Physical activity is good for every body, including nearly 21 million Americans with intellectual and developmental disabilities. Yet the Center for Disease Control and Prevention estimates that nearly half of all adults with disabilities miss out on the physical activity they need. Exercising and being physically active involves some inherent risk for everyone but for most bodies the benefits of regular exercise far outweigh the managed risk.
Aerobic activity helps reduce the impact of heart disease, stroke, diabetes, and cancer; all of which adults with disabilities are three times more likely to experience. Resistance exercises increase bone density and muscular strength, while successfully meeting a physical challenge yields a multitude of mental and emotional benefits for everyone. So how much physical activity do adults with disabilities need to experience these benefits?
Physical Activity Recommendations
Recommendations for adults with disabilities are the same as for other adults: 150 minutes a week of moderate-intensity aerobic activity and activity involving all major muscle groups on 2 or more days a week. There are a variety of ways to meet these recommendations but when it is not possible, a focus on simply avoiding inactivity can be extremely beneficial and allow you to continue progressing toward your goals.
There is a key guideline for adults with disabilities; activity should be performed according to their physical abilities. This simply means exercise or activity should be safe for the individual to attempt and designed with their specific capabilities in mind. Most bodies have some movement patterns or exercises that may not be performed without pain, discomfort, or further damage. These are contraindications or factors that serve as a reason to avoid performing an activity due to the harm that it would cause.
An experienced fitness professional is able to design activities or exercise that exclude contraindications for most any body. In my 10 years of helping people meet their fitness goals I have only ever encountered three individuals who didn’t require a modification to an exercise due to an injury, health issue, or congenital challenge. Conversely, I’ve seen countless bodies with a wide variety of abilities thrive when they become more physically active.
Guidelines for Becoming More Active
My best advice for becoming more active is also the same for adults with disabilities as for other adults.
- Check in with your physician. Ask if you’re able to participate in regular physical activity or increase your activity level. Ask for your physician’s recommendations on types of exercises to perform and avoid.
- Start small. Little steps toward our goals are far more likely than giant leaps to become part of our daily routine. Your 150 minutes of moderate-intensity aerobic activity per week can be accomplished in bouts as short as 10 minutes. Check out these 15 minute fitness videos I created for Tempe Parks and Rec. They will prove there’s staying power in small steps forward.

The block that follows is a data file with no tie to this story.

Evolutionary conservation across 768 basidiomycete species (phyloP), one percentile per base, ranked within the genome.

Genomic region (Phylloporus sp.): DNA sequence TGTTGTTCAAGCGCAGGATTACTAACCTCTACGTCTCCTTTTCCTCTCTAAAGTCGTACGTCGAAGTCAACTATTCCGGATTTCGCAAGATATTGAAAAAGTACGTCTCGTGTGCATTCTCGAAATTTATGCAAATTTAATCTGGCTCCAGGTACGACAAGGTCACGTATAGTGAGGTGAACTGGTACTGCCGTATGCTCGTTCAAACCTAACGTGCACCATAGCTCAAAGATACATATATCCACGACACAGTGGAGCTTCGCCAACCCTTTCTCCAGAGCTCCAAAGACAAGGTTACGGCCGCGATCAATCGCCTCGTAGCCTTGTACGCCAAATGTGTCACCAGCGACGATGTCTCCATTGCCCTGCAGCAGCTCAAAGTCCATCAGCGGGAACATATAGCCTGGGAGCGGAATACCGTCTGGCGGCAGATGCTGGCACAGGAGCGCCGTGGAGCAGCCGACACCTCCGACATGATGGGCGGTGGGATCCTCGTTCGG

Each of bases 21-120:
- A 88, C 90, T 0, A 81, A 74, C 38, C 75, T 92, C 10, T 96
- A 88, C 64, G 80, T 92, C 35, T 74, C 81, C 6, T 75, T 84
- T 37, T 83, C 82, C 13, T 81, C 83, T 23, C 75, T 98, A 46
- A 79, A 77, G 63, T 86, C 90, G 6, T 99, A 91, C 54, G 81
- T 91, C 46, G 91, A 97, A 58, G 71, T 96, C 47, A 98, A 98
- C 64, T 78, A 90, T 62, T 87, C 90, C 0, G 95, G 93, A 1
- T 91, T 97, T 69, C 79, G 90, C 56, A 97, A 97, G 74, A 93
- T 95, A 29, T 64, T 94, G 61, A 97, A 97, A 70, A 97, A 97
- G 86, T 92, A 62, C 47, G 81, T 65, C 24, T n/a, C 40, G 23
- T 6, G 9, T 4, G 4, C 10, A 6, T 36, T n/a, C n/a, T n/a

- Create positive experiences. In the beginning it’s most important that you want to come back for more. You can challenge your limits after some hard work; once your endurance and confidence have been developed.
- Make a plan. Identify a healthy activity you’d like to adopt as a habit. Then create a simple but SMART goal based on that activity. Example: I am going to walk 2 miles every weekday morning for the next three weeks. Then follow through and track your progress.
- Work with a professional. Not only can a fitness professional create appropriate challenges based on your individual capabilities, they are experts are safely pushing you to exceed what you thought you could do.
- Choose a fitness professional who can confidently communicate with physicians or physical therapists and design routines incorporating their recommendations.
- Ensure your fitness professional understands and practices people first language as well as the teach back method.
- Bonus: Individuals with disabilities who participate in Arizona’s AHCCCS program can work on habilitation skills (like mobility training and sensory-motor development) with Fitness Professionals who are also certified as a Direct Care Workers at no cost to them. For more information contact me or check with your direct care staffing agency.
OK; now you have my best advice for getting active – in any body. Let’s make healthy choices for ourselves and those we care for. If you’re feeling inspired, I’d love to know your plans to change the physical activity in your life, or the life of someone you care for.
Increasing Physical Activity among Adults with Disabilities. (2020, April 23). Retrieved August 17, 2020, from https://www.cdc.gov/ncbddd/disabilityandhealth/pa.html
Secretary, H., & President’s Council on Sports, F. (2019, February 01). Physical Activity Guidelines for Americans. Retrieved August 18, 2020, from https://www.hhs.gov/fitness/be-active/physical-activity-guidelines-for-americans/index.html